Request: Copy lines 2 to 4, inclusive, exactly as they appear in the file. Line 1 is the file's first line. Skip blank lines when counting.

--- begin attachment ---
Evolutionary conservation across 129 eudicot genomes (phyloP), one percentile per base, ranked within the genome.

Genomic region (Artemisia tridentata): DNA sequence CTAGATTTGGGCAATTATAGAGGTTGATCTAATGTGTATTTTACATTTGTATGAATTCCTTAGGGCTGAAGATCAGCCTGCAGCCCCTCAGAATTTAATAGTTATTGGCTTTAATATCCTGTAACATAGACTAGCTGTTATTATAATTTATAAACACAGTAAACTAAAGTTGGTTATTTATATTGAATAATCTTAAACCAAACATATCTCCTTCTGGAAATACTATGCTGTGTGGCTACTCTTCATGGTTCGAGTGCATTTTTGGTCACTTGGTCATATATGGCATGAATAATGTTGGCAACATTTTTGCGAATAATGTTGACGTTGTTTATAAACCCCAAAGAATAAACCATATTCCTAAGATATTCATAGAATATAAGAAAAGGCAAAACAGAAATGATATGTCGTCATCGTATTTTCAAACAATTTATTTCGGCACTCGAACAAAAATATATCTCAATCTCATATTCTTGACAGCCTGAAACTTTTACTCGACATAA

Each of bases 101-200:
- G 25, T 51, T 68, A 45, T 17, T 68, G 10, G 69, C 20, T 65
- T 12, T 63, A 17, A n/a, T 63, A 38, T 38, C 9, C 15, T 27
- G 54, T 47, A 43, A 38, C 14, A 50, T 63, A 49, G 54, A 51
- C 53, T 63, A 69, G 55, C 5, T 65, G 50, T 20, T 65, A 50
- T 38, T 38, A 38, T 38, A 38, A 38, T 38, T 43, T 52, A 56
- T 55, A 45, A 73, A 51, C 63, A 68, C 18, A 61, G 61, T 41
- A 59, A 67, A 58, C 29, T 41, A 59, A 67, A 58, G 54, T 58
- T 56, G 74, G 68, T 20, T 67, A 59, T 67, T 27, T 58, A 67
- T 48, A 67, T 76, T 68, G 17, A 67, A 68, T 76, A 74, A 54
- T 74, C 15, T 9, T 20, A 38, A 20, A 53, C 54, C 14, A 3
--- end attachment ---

Genomic region (Artemisia tridentata): DNA sequence CTAGATTTGGGCAATTATAGAGGTTGATCTAATGTGTATTTTACATTTGTATGAATTCCTTAGGGCTGAAGATCAGCCTGCAGCCCCTCAGAATTTAATAGTTATTGGCTTTAATATCCTGTAACATAGACTAGCTGTTATTATAATTTATAAACACAGTAAACTAAAGTTGGTTATTTATATTGAATAATCTTAAACCAAACATATCTCCTTCTGGAAATACTATGCTGTGTGGCTACTCTTCATGGTTCGAGTGCATTTTTGGTCACTTGGTCATATATGGCATGAATAATGTTGGCAACATTTTTGCGAATAATGTTGACGTTGTTTATAAACCCCAAAGAATAAACCATATTCCTAAGATATTCATAGAATATAAGAAAAGGCAAAACAGAAATGATATGTCGTCATCGTATTTTCAAACAATTTATTTCGGCACTCGAACAAAAATATATCTCAATCTCATATTCTTGACAGCCTGAAACTTTTACTCGACATAA

Each of bases 101-200:
- G 25, T 51, T 68, A 45, T 17, T 68, G 10, G 69, C 20, T 65